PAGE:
Caleb Parkin | Joy’s Kitchen

The milk-bottle tops

have become a golden pyramid;

a tomb before time.


Someone must be able to use this stuff.


The newspapers

the death of each day

growing up the walls.


Someone must be able to use this.


The pieces of string

twice the distance from

the middle to the end:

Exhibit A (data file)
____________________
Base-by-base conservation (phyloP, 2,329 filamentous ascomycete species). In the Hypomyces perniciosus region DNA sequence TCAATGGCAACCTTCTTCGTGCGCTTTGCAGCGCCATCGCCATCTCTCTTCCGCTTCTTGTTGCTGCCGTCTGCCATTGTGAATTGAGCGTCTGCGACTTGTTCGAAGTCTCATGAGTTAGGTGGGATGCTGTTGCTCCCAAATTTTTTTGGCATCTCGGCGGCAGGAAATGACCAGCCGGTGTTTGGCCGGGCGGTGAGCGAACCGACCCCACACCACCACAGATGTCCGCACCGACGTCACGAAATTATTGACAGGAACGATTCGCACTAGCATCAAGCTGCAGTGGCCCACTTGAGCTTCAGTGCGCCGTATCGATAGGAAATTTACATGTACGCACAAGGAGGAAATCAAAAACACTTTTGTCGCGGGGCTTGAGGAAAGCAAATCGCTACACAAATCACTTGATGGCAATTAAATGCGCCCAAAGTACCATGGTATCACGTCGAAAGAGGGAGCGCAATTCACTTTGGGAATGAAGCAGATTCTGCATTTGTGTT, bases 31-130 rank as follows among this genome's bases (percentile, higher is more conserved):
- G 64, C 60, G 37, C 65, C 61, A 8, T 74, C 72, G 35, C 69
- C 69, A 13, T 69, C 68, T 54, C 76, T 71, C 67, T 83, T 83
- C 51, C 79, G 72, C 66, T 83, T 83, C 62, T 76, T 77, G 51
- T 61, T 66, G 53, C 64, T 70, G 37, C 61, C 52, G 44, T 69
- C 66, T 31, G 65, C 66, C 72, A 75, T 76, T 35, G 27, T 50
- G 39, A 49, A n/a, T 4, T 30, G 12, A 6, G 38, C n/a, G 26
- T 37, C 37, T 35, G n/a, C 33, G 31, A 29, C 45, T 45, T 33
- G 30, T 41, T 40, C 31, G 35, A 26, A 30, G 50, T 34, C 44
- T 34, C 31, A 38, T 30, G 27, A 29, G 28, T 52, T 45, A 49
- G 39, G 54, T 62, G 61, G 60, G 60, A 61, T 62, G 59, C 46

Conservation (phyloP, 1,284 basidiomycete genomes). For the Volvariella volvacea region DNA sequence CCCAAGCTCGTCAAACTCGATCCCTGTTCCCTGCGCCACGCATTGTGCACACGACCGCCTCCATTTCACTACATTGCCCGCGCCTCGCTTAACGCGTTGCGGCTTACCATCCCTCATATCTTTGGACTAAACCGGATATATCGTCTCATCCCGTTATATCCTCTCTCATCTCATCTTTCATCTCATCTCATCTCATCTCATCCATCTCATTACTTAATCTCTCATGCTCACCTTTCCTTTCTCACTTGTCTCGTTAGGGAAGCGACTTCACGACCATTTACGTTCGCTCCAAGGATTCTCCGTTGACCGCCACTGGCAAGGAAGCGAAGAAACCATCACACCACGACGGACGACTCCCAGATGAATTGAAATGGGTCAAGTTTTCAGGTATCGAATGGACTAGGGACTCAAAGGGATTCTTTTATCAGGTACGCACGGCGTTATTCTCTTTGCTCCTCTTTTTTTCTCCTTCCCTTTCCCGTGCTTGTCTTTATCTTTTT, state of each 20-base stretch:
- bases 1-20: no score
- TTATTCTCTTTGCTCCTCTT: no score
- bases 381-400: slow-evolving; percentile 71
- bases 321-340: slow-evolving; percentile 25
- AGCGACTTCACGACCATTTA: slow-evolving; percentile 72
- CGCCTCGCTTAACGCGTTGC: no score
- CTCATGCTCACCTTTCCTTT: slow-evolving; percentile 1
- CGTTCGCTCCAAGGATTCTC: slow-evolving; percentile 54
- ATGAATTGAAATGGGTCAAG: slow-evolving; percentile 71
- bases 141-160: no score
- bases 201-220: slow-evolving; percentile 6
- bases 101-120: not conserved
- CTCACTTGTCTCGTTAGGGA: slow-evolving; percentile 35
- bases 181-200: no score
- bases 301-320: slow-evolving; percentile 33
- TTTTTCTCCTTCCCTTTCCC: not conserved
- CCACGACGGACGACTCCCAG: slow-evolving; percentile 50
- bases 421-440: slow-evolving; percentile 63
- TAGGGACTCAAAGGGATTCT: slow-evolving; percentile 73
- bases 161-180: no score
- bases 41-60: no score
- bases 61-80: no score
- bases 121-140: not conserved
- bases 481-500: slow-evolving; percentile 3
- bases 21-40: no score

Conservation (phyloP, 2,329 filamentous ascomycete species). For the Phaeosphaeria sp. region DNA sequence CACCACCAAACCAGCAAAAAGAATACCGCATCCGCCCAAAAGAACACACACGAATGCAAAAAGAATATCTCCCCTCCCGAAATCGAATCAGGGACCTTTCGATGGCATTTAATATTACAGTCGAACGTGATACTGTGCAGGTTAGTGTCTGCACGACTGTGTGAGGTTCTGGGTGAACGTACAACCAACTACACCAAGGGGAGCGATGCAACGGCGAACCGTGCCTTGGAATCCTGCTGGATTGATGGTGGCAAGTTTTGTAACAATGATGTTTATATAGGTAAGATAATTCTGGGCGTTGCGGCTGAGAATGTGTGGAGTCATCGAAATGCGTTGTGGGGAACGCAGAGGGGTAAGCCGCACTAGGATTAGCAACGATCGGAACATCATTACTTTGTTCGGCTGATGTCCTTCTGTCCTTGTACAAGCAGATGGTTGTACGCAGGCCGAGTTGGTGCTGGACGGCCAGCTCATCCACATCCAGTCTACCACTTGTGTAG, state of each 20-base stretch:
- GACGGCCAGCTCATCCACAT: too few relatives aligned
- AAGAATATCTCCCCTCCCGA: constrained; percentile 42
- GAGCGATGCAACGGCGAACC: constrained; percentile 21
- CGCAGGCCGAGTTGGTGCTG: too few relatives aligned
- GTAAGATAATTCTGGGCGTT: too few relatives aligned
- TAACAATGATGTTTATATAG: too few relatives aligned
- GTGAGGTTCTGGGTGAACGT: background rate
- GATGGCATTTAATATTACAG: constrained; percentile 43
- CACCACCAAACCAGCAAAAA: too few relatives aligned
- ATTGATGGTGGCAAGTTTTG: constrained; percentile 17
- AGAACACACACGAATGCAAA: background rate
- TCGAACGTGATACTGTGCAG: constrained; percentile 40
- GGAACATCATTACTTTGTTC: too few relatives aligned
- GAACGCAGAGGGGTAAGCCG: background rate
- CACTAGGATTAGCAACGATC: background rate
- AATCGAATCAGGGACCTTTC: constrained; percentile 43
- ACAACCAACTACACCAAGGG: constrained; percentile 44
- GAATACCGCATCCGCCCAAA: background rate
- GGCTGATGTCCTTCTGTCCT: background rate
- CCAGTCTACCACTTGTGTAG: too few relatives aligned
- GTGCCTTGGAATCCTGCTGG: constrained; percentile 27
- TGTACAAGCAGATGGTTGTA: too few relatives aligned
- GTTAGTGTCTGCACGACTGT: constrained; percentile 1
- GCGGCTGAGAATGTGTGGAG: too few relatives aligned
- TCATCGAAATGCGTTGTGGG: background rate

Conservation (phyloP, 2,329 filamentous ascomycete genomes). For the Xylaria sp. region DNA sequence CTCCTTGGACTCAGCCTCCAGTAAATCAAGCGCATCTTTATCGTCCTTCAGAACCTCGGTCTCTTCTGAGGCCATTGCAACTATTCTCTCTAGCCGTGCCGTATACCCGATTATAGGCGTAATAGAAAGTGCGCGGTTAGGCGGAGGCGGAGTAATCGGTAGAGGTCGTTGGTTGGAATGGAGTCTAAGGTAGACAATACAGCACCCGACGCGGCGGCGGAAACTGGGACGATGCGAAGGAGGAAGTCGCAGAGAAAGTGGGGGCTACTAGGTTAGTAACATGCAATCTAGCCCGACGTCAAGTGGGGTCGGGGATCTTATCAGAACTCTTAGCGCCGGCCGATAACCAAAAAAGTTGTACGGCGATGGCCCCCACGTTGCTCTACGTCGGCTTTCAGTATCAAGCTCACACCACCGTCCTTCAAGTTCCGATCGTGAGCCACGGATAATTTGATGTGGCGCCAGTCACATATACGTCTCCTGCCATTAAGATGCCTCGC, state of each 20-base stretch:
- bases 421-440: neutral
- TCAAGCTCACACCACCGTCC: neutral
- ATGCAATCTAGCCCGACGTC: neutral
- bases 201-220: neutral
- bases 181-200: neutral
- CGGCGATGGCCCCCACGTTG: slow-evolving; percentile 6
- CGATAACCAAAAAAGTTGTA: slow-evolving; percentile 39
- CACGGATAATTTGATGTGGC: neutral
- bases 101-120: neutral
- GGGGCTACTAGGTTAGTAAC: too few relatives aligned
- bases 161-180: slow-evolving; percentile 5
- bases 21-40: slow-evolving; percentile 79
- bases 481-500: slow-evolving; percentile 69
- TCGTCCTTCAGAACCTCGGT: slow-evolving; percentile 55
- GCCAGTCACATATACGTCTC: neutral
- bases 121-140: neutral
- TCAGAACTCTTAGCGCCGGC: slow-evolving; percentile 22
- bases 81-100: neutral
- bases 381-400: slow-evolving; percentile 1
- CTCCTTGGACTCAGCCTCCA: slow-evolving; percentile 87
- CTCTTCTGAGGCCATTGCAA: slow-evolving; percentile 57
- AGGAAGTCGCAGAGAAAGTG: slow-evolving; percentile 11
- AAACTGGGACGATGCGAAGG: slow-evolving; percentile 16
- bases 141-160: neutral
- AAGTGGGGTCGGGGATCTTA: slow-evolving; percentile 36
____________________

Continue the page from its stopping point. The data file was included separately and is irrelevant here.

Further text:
still not long enough.


Someone must be able to.


The cutlery which related

to no other, in a drawer

which would not shut.


Someone must.


The dolls’ heads in shoe boxes and

their tooth-paste tube lid lamps and

object upon object upon


buoying-up and pressing-down,

a grandmother dwarfed by

the scale of her own refusal

to shrink to one thing, but

who shrunk nonetheless.





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